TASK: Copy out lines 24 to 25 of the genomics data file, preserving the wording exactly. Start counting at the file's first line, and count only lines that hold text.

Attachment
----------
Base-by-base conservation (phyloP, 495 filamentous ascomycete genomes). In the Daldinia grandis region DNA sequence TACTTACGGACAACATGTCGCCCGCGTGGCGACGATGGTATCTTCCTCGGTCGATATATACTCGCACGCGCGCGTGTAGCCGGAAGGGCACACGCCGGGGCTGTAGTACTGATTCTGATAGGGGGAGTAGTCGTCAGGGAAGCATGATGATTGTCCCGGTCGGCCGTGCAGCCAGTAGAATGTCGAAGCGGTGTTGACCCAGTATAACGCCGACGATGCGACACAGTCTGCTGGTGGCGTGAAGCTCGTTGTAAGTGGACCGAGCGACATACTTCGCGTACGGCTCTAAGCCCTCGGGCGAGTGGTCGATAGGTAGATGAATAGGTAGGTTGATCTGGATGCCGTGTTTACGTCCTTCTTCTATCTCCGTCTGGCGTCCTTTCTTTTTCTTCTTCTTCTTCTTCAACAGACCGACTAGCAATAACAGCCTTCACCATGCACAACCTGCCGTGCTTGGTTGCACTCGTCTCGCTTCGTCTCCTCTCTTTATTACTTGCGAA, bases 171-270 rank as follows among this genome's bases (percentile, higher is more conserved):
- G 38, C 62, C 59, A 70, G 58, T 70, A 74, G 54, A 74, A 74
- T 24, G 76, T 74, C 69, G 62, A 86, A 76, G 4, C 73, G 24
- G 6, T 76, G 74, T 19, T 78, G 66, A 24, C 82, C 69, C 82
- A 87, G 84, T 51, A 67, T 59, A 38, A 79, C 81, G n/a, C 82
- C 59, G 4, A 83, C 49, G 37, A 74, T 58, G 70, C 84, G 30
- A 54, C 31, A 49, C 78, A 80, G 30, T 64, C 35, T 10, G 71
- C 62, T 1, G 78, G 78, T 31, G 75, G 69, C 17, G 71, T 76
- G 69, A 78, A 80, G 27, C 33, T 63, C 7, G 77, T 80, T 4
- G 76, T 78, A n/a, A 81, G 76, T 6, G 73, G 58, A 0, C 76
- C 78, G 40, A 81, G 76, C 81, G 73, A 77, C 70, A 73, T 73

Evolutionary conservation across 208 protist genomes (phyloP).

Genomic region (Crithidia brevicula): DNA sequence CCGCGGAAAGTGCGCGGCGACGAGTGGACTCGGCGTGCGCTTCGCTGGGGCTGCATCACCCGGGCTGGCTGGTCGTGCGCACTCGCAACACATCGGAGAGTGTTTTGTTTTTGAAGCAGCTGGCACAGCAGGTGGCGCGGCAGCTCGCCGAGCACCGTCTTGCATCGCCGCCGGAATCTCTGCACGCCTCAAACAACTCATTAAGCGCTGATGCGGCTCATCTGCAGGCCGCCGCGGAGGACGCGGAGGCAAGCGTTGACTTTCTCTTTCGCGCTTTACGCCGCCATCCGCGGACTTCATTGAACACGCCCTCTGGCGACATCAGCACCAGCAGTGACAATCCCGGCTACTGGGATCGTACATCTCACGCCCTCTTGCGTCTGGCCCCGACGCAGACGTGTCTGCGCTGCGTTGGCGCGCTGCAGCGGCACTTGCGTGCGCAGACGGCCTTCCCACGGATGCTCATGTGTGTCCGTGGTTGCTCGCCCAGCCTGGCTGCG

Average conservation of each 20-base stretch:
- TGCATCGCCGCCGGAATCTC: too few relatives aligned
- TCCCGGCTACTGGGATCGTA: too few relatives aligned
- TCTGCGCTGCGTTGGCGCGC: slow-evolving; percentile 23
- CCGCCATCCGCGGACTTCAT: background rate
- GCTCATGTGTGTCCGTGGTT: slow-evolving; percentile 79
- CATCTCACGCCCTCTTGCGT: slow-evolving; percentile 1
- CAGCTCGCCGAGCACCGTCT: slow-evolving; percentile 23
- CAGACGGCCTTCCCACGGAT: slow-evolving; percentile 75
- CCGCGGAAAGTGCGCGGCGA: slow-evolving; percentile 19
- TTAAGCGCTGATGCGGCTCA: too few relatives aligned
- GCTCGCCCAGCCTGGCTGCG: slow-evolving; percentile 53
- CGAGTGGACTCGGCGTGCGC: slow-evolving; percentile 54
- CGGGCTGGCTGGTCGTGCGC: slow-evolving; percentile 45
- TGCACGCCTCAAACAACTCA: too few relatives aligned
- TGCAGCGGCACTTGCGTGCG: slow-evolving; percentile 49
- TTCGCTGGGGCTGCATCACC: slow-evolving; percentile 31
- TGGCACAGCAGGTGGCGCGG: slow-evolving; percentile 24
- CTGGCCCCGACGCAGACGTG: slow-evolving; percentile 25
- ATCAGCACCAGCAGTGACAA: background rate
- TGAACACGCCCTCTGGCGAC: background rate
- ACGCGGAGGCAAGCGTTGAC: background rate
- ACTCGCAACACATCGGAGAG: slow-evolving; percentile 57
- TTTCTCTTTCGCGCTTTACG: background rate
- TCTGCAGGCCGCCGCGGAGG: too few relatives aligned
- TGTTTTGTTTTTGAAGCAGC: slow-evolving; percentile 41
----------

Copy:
- TTAAGCGCTGATGCGGCTCA: too few relatives aligned
- GCTCGCCCAGCCTGGCTGCG: slow-evolving; percentile 53